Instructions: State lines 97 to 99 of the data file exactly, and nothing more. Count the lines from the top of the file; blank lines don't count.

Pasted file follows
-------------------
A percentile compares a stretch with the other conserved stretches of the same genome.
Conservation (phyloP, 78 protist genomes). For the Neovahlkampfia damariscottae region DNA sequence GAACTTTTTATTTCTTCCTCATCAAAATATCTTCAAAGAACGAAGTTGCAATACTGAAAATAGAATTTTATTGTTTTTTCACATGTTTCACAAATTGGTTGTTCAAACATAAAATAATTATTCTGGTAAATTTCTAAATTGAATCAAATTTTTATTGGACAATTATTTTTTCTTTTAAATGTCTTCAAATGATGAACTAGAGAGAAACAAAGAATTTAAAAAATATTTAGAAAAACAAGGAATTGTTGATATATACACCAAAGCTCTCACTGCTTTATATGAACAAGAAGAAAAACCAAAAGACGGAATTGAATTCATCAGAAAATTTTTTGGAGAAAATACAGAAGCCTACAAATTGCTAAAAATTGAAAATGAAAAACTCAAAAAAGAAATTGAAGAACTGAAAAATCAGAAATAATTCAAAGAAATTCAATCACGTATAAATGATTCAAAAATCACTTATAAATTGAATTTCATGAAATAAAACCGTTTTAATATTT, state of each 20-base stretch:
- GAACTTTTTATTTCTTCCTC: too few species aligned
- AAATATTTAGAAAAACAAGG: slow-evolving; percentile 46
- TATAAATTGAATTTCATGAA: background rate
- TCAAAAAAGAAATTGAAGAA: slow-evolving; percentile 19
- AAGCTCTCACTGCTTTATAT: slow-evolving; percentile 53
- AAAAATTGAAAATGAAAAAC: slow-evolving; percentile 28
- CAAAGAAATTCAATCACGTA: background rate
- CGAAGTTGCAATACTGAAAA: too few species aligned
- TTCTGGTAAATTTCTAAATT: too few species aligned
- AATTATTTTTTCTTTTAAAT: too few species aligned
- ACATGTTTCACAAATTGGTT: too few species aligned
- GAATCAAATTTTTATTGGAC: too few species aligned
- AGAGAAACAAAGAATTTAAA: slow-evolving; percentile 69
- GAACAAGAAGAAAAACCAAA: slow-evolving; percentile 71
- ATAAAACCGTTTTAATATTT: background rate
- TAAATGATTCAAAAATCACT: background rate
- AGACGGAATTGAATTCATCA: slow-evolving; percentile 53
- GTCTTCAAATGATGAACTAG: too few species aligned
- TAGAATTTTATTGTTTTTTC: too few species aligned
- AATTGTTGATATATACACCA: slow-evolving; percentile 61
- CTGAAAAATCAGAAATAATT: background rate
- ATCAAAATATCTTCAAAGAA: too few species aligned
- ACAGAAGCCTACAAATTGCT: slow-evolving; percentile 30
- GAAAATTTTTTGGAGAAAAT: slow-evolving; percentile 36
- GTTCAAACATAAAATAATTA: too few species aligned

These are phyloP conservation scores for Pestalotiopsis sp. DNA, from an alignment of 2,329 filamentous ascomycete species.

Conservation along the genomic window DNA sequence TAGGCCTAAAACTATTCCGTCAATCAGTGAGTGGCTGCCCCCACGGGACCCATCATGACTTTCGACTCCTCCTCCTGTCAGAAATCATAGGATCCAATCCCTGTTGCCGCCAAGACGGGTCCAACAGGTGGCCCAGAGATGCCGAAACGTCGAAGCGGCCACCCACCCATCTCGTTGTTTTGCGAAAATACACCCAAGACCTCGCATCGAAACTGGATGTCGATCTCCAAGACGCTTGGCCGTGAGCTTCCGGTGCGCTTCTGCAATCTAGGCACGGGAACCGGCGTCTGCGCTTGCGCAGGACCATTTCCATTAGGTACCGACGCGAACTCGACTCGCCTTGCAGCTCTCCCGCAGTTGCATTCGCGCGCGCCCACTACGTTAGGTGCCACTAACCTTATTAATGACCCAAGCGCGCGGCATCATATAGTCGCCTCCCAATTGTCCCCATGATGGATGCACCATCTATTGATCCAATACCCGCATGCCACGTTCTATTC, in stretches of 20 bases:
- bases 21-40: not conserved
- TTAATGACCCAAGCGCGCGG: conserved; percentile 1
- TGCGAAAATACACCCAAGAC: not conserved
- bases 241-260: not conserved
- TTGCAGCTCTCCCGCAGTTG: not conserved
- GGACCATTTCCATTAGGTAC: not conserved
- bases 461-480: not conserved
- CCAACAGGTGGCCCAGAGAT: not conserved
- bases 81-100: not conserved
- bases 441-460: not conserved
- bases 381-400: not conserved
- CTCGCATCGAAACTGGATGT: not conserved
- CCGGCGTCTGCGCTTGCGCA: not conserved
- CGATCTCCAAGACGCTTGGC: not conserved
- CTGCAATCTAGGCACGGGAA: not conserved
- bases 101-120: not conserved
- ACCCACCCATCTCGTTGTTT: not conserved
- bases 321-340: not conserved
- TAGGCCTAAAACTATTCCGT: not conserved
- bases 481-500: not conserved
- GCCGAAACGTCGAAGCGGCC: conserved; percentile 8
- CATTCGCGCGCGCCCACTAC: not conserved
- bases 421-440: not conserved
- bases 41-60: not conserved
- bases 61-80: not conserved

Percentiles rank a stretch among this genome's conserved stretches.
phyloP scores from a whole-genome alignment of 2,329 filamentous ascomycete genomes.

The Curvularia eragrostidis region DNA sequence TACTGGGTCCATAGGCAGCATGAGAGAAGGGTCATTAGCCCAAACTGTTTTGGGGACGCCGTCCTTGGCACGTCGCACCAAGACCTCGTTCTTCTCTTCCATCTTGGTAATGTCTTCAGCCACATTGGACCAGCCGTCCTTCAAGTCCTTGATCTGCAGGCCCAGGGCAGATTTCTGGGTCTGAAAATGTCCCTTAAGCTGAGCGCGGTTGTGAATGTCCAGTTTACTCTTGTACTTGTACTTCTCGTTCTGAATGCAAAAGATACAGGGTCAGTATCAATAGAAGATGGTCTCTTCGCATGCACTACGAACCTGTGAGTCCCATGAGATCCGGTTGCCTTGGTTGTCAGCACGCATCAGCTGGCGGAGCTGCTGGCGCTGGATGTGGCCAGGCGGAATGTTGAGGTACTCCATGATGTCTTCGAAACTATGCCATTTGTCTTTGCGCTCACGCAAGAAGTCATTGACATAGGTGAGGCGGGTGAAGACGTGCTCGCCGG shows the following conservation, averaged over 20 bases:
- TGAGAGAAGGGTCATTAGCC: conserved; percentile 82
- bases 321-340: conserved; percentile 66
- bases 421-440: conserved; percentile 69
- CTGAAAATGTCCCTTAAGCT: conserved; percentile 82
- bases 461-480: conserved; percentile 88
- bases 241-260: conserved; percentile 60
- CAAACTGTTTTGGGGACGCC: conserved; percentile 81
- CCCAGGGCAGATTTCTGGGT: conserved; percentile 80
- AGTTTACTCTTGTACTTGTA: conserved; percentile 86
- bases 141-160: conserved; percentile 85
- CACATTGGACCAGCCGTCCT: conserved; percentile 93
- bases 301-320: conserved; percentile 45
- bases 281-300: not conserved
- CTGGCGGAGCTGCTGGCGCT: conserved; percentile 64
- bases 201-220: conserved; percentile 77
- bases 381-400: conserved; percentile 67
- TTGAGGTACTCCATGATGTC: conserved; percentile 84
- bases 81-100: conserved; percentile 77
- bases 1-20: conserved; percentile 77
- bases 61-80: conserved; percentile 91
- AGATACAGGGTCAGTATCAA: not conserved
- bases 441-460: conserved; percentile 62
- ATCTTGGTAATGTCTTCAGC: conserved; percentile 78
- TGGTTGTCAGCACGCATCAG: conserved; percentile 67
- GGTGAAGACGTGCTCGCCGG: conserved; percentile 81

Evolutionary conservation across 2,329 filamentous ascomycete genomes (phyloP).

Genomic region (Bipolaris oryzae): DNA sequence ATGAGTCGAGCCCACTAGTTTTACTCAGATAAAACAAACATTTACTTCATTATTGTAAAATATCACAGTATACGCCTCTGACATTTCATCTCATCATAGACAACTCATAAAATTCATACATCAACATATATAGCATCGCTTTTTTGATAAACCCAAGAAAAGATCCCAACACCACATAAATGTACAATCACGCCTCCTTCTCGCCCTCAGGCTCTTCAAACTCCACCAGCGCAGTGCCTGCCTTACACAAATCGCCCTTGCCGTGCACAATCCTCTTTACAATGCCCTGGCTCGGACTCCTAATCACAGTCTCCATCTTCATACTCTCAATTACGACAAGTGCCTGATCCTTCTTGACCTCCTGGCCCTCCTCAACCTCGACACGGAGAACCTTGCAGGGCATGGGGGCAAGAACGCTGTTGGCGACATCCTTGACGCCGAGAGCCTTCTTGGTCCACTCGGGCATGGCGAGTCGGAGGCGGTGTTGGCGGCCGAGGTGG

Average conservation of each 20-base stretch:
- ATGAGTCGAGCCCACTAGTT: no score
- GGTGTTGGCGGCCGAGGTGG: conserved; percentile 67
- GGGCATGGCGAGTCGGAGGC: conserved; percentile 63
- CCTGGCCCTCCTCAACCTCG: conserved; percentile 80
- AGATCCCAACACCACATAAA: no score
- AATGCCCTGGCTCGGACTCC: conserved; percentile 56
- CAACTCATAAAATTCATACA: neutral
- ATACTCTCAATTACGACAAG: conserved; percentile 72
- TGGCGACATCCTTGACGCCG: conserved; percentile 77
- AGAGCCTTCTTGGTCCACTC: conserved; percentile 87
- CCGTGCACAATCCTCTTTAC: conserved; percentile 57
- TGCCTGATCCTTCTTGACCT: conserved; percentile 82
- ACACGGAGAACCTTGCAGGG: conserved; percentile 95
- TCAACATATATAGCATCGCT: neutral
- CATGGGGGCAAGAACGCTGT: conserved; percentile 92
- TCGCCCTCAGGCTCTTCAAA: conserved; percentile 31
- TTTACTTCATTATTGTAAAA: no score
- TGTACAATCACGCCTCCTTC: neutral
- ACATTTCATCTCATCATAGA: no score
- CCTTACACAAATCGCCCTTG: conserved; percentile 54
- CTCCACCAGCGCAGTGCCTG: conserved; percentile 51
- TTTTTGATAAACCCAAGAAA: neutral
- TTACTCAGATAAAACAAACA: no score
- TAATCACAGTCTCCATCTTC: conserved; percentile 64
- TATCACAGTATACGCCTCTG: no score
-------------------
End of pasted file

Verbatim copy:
- TGCCTGATCCTTCTTGACCT: conserved; percentile 82
- ACACGGAGAACCTTGCAGGG: conserved; percentile 95
- TCAACATATATAGCATCGCT: neutral